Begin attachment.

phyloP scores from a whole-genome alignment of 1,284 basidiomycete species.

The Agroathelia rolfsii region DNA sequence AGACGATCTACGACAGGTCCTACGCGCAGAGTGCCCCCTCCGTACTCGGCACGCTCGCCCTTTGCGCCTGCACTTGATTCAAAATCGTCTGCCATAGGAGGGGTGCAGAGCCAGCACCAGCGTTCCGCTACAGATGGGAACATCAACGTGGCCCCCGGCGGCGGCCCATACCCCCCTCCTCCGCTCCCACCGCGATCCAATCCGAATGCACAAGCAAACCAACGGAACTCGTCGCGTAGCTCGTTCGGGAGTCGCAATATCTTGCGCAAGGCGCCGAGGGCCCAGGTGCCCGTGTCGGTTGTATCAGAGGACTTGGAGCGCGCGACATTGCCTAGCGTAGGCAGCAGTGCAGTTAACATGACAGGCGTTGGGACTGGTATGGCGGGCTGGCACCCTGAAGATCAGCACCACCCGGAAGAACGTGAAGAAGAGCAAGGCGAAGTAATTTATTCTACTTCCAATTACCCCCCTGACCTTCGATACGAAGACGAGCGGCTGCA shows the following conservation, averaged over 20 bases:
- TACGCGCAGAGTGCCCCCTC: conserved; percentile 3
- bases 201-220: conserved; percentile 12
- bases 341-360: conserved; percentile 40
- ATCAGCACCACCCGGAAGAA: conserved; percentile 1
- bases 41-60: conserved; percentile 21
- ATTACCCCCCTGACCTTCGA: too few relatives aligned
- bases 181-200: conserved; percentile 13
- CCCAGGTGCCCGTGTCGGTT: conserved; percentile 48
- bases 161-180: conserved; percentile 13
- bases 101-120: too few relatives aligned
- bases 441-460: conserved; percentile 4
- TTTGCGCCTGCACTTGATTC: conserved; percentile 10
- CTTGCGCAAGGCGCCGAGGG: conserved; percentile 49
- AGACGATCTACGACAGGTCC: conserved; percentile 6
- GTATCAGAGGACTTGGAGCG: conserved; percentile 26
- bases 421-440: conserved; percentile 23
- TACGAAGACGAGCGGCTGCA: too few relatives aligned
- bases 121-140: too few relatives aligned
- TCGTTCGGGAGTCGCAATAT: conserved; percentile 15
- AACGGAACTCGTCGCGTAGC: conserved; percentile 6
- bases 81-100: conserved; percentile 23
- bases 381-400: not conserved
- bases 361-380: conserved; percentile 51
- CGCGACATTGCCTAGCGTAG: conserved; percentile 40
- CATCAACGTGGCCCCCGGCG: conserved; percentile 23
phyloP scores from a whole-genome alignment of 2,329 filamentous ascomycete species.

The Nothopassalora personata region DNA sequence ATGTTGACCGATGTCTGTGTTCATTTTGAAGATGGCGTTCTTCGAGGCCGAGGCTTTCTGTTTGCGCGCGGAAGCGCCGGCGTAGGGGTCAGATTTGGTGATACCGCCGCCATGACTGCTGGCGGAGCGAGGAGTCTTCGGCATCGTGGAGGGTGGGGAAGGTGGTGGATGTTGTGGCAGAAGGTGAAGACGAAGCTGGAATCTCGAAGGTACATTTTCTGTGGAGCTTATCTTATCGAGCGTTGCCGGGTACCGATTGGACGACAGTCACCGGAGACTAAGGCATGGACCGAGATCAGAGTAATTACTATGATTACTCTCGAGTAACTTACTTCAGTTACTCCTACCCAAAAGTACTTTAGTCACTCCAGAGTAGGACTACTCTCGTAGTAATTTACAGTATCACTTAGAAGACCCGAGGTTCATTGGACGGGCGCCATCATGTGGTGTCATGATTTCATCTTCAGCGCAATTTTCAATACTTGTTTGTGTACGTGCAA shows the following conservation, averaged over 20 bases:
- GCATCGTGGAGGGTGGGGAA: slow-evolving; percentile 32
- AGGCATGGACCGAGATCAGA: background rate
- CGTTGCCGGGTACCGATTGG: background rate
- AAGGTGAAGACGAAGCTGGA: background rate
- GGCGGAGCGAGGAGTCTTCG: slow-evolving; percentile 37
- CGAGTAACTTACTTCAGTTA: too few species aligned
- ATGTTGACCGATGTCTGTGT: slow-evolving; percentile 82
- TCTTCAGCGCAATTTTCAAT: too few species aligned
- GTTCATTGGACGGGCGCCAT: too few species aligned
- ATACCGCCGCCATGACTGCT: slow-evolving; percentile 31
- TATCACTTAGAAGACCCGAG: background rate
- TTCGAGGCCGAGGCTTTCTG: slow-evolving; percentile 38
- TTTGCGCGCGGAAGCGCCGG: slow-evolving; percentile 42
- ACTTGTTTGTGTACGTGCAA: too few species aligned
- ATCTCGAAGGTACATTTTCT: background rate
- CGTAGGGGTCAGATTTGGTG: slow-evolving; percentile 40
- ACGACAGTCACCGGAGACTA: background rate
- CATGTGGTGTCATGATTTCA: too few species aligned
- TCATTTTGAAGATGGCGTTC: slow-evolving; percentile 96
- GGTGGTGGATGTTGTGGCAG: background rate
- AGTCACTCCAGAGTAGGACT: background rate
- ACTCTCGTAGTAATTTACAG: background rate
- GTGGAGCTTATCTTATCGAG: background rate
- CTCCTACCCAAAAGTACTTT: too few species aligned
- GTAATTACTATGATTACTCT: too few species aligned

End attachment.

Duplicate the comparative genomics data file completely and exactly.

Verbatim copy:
phyloP scores from a whole-genome alignment of 1,284 basidiomycete species.

The Agroathelia rolfsii region DNA sequence AGACGATCTACGACAGGTCCTACGCGCAGAGTGCCCCCTCCGTACTCGGCACGCTCGCCCTTTGCGCCTGCACTTGATTCAAAATCGTCTGCCATAGGAGGGGTGCAGAGCCAGCACCAGCGTTCCGCTACAGATGGGAACATCAACGTGGCCCCCGGCGGCGGCCCATACCCCCCTCCTCCGCTCCCACCGCGATCCAATCCGAATGCACAAGCAAACCAACGGAACTCGTCGCGTAGCTCGTTCGGGAGTCGCAATATCTTGCGCAAGGCGCCGAGGGCCCAGGTGCCCGTGTCGGTTGTATCAGAGGACTTGGAGCGCGCGACATTGCCTAGCGTAGGCAGCAGTGCAGTTAACATGACAGGCGTTGGGACTGGTATGGCGGGCTGGCACCCTGAAGATCAGCACCACCCGGAAGAACGTGAAGAAGAGCAAGGCGAAGTAATTTATTCTACTTCCAATTACCCCCCTGACCTTCGATACGAAGACGAGCGGCTGCA shows the following conservation, averaged over 20 bases:
- TACGCGCAGAGTGCCCCCTC: conserved; percentile 3
- bases 201-220: conserved; percentile 12
- bases 341-360: conserved; percentile 40
- ATCAGCACCACCCGGAAGAA: conserved; percentile 1
- bases 41-60: conserved; percentile 21
- ATTACCCCCCTGACCTTCGA: too few relatives aligned
- bases 181-200: conserved; percentile 13
- CCCAGGTGCCCGTGTCGGTT: conserved; percentile 48
- bases 161-180: conserved; percentile 13
- bases 101-120: too few relatives aligned
- bases 441-460: conserved; percentile 4
- TTTGCGCCTGCACTTGATTC: conserved; percentile 10
- CTTGCGCAAGGCGCCGAGGG: conserved; percentile 49
- AGACGATCTACGACAGGTCC: conserved; percentile 6
- GTATCAGAGGACTTGGAGCG: conserved; percentile 26
- bases 421-440: conserved; percentile 23
- TACGAAGACGAGCGGCTGCA: too few relatives aligned
- bases 121-140: too few relatives aligned
- TCGTTCGGGAGTCGCAATAT: conserved; percentile 15
- AACGGAACTCGTCGCGTAGC: conserved; percentile 6
- bases 81-100: conserved; percentile 23
- bases 381-400: not conserved
- bases 361-380: conserved; percentile 51
- CGCGACATTGCCTAGCGTAG: conserved; percentile 40
- CATCAACGTGGCCCCCGGCG: conserved; percentile 23
phyloP scores from a whole-genome alignment of 2,329 filamentous ascomycete species.

The Nothopassalora personata region DNA sequence ATGTTGACCGATGTCTGTGTTCATTTTGAAGATGGCGTTCTTCGAGGCCGAGGCTTTCTGTTTGCGCGCGGAAGCGCCGGCGTAGGGGTCAGATTTGGTGATACCGCCGCCATGACTGCTGGCGGAGCGAGGAGTCTTCGGCATCGTGGAGGGTGGGGAAGGTGGTGGATGTTGTGGCAGAAGGTGAAGACGAAGCTGGAATCTCGAAGGTACATTTTCTGTGGAGCTTATCTTATCGAGCGTTGCCGGGTACCGATTGGACGACAGTCACCGGAGACTAAGGCATGGACCGAGATCAGAGTAATTACTATGATTACTCTCGAGTAACTTACTTCAGTTACTCCTACCCAAAAGTACTTTAGTCACTCCAGAGTAGGACTACTCTCGTAGTAATTTACAGTATCACTTAGAAGACCCGAGGTTCATTGGACGGGCGCCATCATGTGGTGTCATGATTTCATCTTCAGCGCAATTTTCAATACTTGTTTGTGTACGTGCAA shows the following conservation, averaged over 20 bases:
- GCATCGTGGAGGGTGGGGAA: slow-evolving; percentile 32
- AGGCATGGACCGAGATCAGA: background rate
- CGTTGCCGGGTACCGATTGG: background rate
- AAGGTGAAGACGAAGCTGGA: background rate
- GGCGGAGCGAGGAGTCTTCG: slow-evolving; percentile 37
- CGAGTAACTTACTTCAGTTA: too few species aligned
- ATGTTGACCGATGTCTGTGT: slow-evolving; percentile 82
- TCTTCAGCGCAATTTTCAAT: too few species aligned
- GTTCATTGGACGGGCGCCAT: too few species aligned
- ATACCGCCGCCATGACTGCT: slow-evolving; percentile 31
- TATCACTTAGAAGACCCGAG: background rate
- TTCGAGGCCGAGGCTTTCTG: slow-evolving; percentile 38
- TTTGCGCGCGGAAGCGCCGG: slow-evolving; percentile 42
- ACTTGTTTGTGTACGTGCAA: too few species aligned
- ATCTCGAAGGTACATTTTCT: background rate
- CGTAGGGGTCAGATTTGGTG: slow-evolving; percentile 40
- ACGACAGTCACCGGAGACTA: background rate
- CATGTGGTGTCATGATTTCA: too few species aligned
- TCATTTTGAAGATGGCGTTC: slow-evolving; percentile 96
- GGTGGTGGATGTTGTGGCAG: background rate
- AGTCACTCCAGAGTAGGACT: background rate
- ACTCTCGTAGTAATTTACAG: background rate
- GTGGAGCTTATCTTATCGAG: background rate
- CTCCTACCCAAAAGTACTTT: too few species aligned
- GTAATTACTATGATTACTCT: too few species aligned